Of course the biggest investment market in the world is bonds. But the bond market is widely expected to underperform in the future. Both Warren Buffett and Dennis Gartman have called for now to be the end of the bond market.  That expectation for underperformance is directly related to the probability that benchmark interest rates will rise soon. When interest rates go up, bond prices move lower; the longer the bond’s term to maturity, the greater its price sensitivity to rate changes. This confounds people, but the idea is simple, if you have a locked in bond investment that pays 2% interest you bought in the past, it is hard to sell if new bonds are paying 3%. Of course if you hold it you get your return, but in real terms your investment has declined in value. For example if rates were to rise to 4.4% a 10-year bond would immediately lose about 25% of its value.  

That leaves only one choice, Equities. Especially large cap dividend plays. A 4% dividend in a rising equities market is a powerful call. According to Bloomberg news, for the first time in recent memory even risk shy central banks are buying equities. Look at the DVY dividend ETF performance in the last three years. That must be more tempting than a Bank CD.

And for those with more appetite for risk, who would not be tempted by tech superstar Goggle, rapidly getting the title as “the new Apple”.

Equities today are just a little below the classic PE value of 15.5 but don’t forget as the US economy gains strength the E side of the PE will increase. Also there are many new equity issues and add to that Mergers and IPOs that have been very subdued so far and we could easily see a much larger US equity Market. Ernst and Young reported that IPO are even now raising over 6 billion dollars each quarter and that is growing.  NYSE volume is half it historic highs, so there is lots of room for new growth.

Another source of potential growth in equities is the estimate $1.7 trillion cash US firms have in offshore subsidiaries. If the US changes tax policy this money may come rush back to the US, but that change is not essential. US firms can effectively repatriate that money by either using it to guarantee loans in the US or by having its stock bought overseas. In either case if the US economy grows, these firms will be quick to make use of this dead money -- further stimulating growth.

The Commerce Department reported Friday that America's jobless rate dropped to 7.5 per cent in March, the lowest level in more than four years as the U.S. economy added 165,000 new positions. This recent jobs report was better than expected and the market rallied on the good news but many overlooked the section on hours worked, it decreased. That means less overtime and more workers. That is a positive for the US economy since money spends faster if it is widely distributed. Certainly there appears to be no stopping the US consumer, look at the consumer discretionary ETF, XLY:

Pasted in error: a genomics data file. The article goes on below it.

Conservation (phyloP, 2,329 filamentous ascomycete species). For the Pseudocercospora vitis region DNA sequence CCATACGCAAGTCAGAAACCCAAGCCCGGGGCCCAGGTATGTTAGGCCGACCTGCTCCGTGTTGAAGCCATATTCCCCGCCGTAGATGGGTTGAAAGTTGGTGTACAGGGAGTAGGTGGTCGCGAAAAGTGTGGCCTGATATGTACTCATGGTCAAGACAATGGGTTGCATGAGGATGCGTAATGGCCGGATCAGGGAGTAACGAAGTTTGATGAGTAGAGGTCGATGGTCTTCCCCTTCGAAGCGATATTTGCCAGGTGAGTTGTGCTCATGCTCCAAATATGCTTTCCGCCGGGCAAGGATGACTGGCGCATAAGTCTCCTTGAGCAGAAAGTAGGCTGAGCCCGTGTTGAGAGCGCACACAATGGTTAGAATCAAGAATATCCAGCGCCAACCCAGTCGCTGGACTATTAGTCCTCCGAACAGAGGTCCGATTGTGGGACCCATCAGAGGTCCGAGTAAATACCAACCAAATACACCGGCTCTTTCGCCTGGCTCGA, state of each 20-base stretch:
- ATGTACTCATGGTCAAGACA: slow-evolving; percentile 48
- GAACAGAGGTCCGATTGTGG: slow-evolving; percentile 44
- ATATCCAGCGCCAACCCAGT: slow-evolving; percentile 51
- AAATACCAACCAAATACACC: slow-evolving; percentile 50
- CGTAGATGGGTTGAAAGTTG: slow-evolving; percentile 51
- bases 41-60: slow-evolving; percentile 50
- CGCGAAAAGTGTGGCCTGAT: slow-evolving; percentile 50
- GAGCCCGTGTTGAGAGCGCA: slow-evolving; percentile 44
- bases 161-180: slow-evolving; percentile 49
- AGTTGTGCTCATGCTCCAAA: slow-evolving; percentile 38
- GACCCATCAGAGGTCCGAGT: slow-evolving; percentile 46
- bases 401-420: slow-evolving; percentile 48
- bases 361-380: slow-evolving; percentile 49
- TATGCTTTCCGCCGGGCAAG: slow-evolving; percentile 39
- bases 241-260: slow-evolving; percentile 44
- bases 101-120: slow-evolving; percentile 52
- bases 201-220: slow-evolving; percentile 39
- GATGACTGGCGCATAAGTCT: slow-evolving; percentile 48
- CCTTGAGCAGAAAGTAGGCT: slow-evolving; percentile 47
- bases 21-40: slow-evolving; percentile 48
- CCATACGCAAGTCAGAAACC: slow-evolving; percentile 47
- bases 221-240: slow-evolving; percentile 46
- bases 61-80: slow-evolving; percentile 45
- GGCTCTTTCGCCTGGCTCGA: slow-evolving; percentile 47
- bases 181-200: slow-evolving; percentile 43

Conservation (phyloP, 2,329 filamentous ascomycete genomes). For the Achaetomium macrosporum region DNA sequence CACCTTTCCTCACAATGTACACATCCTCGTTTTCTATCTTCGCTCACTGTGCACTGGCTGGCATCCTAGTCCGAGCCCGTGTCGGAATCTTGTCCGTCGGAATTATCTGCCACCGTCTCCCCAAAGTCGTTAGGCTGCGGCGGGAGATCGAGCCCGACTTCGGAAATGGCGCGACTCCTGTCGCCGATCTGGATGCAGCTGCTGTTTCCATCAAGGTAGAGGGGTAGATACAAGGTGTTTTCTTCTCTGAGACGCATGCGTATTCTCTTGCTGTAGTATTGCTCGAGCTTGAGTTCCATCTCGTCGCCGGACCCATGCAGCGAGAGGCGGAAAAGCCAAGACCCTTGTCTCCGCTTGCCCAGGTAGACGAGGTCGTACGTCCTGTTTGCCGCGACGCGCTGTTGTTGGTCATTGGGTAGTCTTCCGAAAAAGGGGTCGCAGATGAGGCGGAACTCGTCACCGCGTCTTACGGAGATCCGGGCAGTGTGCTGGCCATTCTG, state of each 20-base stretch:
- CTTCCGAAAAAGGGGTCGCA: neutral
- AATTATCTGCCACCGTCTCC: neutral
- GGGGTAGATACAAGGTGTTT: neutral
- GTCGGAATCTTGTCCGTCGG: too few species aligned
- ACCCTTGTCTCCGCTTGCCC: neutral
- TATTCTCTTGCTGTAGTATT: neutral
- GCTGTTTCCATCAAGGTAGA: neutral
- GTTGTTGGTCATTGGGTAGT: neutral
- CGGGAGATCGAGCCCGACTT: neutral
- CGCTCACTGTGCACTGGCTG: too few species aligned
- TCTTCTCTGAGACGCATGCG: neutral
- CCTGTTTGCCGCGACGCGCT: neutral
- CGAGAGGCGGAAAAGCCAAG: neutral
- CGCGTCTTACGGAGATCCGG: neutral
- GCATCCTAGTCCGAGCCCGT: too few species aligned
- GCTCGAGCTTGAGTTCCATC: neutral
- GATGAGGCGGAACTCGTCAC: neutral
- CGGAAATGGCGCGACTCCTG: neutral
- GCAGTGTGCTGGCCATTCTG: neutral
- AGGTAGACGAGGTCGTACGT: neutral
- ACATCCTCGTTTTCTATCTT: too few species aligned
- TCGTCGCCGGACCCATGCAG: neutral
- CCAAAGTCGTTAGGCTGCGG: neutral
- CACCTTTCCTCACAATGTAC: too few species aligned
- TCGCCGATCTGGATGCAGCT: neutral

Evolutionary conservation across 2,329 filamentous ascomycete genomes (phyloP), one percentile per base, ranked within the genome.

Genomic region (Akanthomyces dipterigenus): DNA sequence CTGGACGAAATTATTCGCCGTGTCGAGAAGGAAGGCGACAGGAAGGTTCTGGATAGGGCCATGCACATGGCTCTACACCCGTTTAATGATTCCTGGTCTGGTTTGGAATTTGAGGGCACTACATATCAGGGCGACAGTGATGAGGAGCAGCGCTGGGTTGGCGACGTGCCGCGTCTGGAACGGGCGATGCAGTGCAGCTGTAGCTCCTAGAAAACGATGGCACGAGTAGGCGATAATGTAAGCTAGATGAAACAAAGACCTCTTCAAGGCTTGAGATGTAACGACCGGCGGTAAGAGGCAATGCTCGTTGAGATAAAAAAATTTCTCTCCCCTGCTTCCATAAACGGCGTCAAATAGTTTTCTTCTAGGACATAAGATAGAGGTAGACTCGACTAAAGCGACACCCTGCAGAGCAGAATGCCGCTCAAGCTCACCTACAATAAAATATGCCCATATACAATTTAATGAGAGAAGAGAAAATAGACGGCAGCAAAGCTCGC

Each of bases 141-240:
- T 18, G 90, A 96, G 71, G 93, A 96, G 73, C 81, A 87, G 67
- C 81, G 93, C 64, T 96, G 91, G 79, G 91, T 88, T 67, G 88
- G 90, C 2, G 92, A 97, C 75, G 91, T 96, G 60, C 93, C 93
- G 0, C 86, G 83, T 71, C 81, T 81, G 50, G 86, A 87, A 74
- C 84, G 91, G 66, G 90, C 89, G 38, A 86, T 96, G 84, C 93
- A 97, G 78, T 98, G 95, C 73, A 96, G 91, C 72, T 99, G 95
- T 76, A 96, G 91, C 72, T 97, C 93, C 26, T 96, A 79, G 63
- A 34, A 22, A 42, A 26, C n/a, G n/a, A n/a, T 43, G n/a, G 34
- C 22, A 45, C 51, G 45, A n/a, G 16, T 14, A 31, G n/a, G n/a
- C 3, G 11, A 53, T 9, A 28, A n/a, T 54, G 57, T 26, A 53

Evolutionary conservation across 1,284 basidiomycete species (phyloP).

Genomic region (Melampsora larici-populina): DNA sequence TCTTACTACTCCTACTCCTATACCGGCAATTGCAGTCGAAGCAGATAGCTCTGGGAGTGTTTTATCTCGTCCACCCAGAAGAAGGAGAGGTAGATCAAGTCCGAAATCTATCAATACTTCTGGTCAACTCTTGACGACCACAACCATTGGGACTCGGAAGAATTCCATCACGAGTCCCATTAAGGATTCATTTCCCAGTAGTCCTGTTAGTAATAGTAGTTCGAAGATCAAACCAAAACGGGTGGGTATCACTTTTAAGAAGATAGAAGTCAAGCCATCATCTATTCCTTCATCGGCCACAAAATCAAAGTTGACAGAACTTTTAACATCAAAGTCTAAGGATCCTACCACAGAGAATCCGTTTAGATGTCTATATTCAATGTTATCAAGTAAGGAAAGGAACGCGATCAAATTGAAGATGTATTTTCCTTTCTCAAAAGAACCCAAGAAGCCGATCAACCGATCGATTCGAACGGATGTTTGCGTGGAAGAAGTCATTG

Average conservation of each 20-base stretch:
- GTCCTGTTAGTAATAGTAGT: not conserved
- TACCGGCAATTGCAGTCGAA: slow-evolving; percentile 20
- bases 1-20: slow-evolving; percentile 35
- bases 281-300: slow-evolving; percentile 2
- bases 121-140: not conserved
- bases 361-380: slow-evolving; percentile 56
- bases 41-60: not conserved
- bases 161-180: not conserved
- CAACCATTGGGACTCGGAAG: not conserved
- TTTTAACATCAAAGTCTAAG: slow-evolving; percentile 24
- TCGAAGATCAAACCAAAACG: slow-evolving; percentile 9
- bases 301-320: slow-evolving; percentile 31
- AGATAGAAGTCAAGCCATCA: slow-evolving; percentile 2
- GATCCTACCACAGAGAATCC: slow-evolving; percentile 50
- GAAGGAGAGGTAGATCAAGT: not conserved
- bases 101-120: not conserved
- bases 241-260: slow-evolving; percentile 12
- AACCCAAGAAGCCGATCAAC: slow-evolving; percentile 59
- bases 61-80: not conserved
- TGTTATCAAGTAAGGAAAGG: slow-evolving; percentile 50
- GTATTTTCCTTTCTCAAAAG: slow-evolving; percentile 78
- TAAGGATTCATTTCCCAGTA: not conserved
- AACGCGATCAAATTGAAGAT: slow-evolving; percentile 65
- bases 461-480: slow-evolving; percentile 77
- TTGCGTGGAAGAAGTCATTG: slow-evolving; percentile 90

Confidence Returns
Of course the big fear up until now was that Ben Bernanke in 2008 fired a Trillion dollar bazooka called TARP and was it going to blow inflation through the roof. You can read Inflation? What Inflation? to see why this is not happening. 

There is also the fear of a strong dollar derailing the recovery, but the US had a strong dollar policy for years before 2007 and these were strong economic years. Time magazine  pointed out that a strong dollar is a sure sign of investing confidence. 

With the DOW hitting new record highs each week, and all the factors mentioned above, we are seeing a return of confidence to the economy. Look at the price of gold, or the value of the VIX index and what you see is the subsiding of fear in real time:

Banks Begin to Lend
The final holdback has been that even though interest rates are low, the banks have been hesitant to loan money these last five years. Lending conditions, particularly for businesses, are finally beginning to thaw after five years of financial lockdown, according to the April 2013 Fed Senior Loan Officer survey.

Banks are profitable now and they are flush with cash. The market has begun to demand a return on that cash and bank must put more money to work.

What Does it All Add Up To:
These are not trends for tomorrow or the day after, nothing here says we can not have a summer pullback,  in fact that could be positive too -- but, the long-term view, I expect the New Momentum to be the trend.
  • I expect Oil to flood the streets of the world, and to remain under $65 a barrel - freeing the US consumer. 
  • I expect Gold to drop below the 2009 level of $800 as the fear trade dies
  • I expect the Fed will skirt deflation, but just barely.
  • I expect the American equities market to be the only investment available.
  • I expect fear of Dutch Disease to spurn Canadians into manufacturing, design and technology and lower reliance on commodities. If interest rate rise I expect a very weak Real Estate market in Canada. I also expect some very dangerous escapades as overconfident big 5 Canadian banks bite off more than they can chew in global markets.  
  • I expect as all commodities including oil and gold price drop, a mini-depression in the Persian Gulf, Russia, Brazil and Australia. Kicked off by a massive drop in real estate pricing in those countries.  
  • I expect Asia (China and the 5 tigers) and some places in Africa like Madagascar to remain a slave labour market
  • I expect things to muddle along in Europe, but with sharper divisions between nations that stubbornly march towards either More Socialism and More Capitalism, neither working great. Because the Euro is like a round peg in a square hole.

In short, things are very good, as employment recovers, as wage increase, as America produce high value-added goods,  as the world invests in America, as commodity price fall and trade deficits shrink, I would expect a sustained rally perhaps for a very long time. Buy US equities, in US dollars. Don’t be on the sidelines too long – this is the new momentum